Already a member? Log in

Sign up with your...

or

Sign Up with your email address

Add Tags

Duplicate Tags

Rename Tags

Share It With Others!

Save Link

Sign in

Sign Up with your email address

Sign up

By clicking the button, you agree to the Terms & Conditions.

Forgot Password?

Please enter your username below and press the send button.
A password reset link will be sent to you.

If you are unable to access the email address originally associated with your Delicious account, we recommend creating a new account.

ADVERTISEMENT

Links 1 through 2 of 2 by David Bandurski tagged tax

In a piece for China Newsweekly magazine, Chen Zhiwu (陈志武), a professor of finance at Yale University, talks about the relative advantages of political systems in China and the United States in terms of economic policy, and argues that owing to a lack of checks and balances "increases in tax levies in China are now completely out of control." He writes: "In China's economic environment we often see the problem of 'over-medication' (下药过猛). Negligence on the part of the National People's Congress and local governments and people's congresses necessarily create a situation of over-medication. The U.S. congress is often unable to reach compromise on this or that issue, and many Chinese suggest the U.S. senate and house are entirely powerless. But if you look at it another way, this is the way organs of power should be in a society where power is checked. They should not have the right to levy taxes however they please."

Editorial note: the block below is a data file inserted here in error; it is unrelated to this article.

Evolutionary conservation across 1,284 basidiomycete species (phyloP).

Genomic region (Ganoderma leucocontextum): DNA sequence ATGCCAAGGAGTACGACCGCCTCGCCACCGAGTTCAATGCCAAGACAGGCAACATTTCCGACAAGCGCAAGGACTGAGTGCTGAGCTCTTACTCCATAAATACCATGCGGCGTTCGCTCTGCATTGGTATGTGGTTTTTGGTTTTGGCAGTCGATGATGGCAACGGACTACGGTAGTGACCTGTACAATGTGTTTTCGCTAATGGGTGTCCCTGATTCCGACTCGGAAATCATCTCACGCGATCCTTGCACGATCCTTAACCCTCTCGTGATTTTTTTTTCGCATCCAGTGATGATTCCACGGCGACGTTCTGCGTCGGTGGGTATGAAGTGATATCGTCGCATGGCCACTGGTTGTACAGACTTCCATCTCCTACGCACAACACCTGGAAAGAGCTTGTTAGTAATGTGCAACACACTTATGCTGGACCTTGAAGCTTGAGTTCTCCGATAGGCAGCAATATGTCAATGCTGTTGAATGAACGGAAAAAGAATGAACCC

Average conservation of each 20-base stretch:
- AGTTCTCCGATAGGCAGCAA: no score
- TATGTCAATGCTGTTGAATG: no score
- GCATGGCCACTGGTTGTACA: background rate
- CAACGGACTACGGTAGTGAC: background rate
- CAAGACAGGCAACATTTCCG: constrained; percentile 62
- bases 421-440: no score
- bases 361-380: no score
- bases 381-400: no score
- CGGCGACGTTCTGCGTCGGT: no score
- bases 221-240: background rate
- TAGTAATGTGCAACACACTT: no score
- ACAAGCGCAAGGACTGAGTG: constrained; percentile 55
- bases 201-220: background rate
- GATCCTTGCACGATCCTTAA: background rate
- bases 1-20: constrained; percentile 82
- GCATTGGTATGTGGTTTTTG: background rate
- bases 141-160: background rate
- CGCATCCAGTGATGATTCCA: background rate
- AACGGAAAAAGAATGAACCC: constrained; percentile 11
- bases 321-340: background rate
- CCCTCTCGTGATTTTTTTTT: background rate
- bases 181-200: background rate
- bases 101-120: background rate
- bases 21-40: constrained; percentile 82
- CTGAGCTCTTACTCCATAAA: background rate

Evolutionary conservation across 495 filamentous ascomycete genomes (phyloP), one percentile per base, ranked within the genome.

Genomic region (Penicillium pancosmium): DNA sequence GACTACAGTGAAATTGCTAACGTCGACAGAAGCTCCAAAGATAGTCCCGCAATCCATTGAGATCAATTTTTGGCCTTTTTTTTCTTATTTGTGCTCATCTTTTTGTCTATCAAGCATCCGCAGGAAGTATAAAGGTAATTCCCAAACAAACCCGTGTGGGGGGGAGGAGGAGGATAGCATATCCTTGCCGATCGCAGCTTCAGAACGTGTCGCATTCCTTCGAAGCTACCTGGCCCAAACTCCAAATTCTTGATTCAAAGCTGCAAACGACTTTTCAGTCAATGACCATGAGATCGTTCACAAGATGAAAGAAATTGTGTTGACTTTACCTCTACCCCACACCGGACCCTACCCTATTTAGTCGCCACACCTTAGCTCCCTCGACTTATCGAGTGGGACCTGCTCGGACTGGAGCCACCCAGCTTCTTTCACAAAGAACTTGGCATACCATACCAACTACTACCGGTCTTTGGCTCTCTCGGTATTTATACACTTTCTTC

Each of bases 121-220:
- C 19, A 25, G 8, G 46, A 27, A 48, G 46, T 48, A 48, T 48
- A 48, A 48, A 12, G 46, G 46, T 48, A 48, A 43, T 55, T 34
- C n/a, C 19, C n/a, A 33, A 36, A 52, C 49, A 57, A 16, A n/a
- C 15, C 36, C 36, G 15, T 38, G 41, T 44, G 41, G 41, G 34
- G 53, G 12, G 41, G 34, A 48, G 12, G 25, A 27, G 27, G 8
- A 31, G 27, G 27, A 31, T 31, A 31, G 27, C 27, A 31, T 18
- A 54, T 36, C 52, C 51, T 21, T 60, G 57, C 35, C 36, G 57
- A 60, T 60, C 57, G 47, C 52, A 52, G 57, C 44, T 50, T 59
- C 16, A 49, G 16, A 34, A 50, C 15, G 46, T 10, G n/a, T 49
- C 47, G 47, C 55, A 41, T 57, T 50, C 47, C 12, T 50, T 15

Share It With Others!

At a economic planning session in Beijing yesterday, Chinese government officials said the emphasis for economic policy in 2012 would be "stable economic growth." In its coverage of the Central Economic Work Conference, the official People's Daily said that "the present round of crisis-prevention measures" (一轮反危机操作) would focus on tax cuts and incentives rather than stimulus spending.

Share It With Others!

ADVERTISEMENT
ADVERTISEMENT
ADVERTISEMENT